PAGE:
Moreover, given the lead-time required to bring any of these three deposits into commercial operation and start producing electricity from power plants, the claim that coal could reduce Bangladesh’s shortfall by around 3,500 MW within the next five years seems terribly over-optimistic.
This is not to say that coal should be abandoned altogether. On the contrary, our research has identified two potential sources of coal-generated energy that have four significant virtues. They are comparatively cheap, can deliver power to nearby power stations, are relatively clean in terms of pollution emissions; and they don’t necessitate the disturbances of land and people that are associated with conventional mining.
These technologies — Coal Bed Methane (CBM) and Underground Coal Gasification (UCG) — have already proved viable in several countries, including the USA, Canada, China, Australia, South Africa and Uzbekistan, with pilot projects now underway in the UK, Spain and Belgium.
We don’t claim that CBM and UCG will solve all Bangladesh’s energy problems; nor that they are “trouble free.” They can have adverse impacts on land and water, interrupt agriculture, and be unsightly. There’s also little doubt that they deliver less energy than the coal seams from which they derive, if those deposits are efficiently mined. Yet the energy return from UCG can be as high as 75% of that delivered directly by coal.
Coal-seams not accessible by mining are well within reach of both CBM and UCG, and can add significantly to the recoverable resource. (Again, this conclusion is supported by the May 21 issue of Energy and Power). Their surface impact, and that on hydrology, is significantly lower than with mining. Loss of valuable agricultural land is greatly reduced. The need for solid waste-rock and coal-ash management on the surface is entirely removed. There is no subsidence risk at all for CBM, and little for deep-seam UCG (although the UCG subsidence risk for shallow seams needs to be carefully managed).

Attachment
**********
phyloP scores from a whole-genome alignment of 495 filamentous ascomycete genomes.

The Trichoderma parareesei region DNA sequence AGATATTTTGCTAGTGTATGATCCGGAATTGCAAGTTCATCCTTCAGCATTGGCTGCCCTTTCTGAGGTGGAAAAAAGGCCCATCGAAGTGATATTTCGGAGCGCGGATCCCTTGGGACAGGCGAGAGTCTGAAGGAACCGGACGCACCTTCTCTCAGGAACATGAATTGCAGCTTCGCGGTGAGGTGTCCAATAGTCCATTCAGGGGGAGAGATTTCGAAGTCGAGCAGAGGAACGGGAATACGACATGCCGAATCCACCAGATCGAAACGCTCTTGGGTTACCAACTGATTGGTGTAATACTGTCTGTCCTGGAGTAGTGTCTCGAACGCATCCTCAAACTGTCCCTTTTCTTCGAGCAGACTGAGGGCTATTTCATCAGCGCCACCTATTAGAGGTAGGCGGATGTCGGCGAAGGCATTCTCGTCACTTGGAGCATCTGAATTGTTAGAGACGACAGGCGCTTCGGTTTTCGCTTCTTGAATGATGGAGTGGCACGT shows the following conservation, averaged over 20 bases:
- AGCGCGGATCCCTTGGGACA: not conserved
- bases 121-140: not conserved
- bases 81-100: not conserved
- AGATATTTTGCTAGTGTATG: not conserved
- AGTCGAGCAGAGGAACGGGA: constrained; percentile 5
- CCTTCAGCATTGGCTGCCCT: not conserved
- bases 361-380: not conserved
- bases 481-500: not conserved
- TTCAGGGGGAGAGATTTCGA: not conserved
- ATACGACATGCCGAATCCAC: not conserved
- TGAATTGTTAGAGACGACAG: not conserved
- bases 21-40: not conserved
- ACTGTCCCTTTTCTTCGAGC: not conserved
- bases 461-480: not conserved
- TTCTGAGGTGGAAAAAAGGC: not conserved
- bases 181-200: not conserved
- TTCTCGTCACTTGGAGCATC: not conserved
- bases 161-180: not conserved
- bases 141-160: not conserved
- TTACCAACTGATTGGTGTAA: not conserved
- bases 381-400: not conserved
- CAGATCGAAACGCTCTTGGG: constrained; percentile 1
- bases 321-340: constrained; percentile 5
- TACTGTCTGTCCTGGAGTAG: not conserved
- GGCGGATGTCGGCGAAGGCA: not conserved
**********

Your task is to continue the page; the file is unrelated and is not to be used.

In addition, a CBM project could deliver electrical power output in half the time required for mining — as little as five years from starting a feasibility drilling program and study.
Apart from two studies — one carried out by M.B. Imam, M. Rahman, and S.H. Akhter in 2002 at Jamalganj; and the other at Barapukuria by M.R. Islam and D. Hayashi in 2008 — no concerted investigation has yet been undertaken into the potential of these two technologies for Bangladesh. Nor — despite the Asian Development Bank recently listing CBM as a “clean development” mechanism — are these methods currently being considered as part of the country’s future “energy mix.”
In conclusion, we want to emphasise that, even where Bangladesh’s coal reserves appear to be mineable, there are compelling reasons why the alternatives should now be urgently investigated. This should be done before hasty and irrevocable decisions are taken which expose citizens to further disasters like Barapukuria.
Read Mark Muller’s study, entitled “How coal may produce energy without being mined”
Read Roger Moody’s critique of the Phulbari project: Phulbari Coal: A Perilous Project
*Mark Muller has a Ph.D. in geophysics and 20 years of mining industry and research experience.
**Roger Moody is an international consultant on the social and environmental impacts of mining.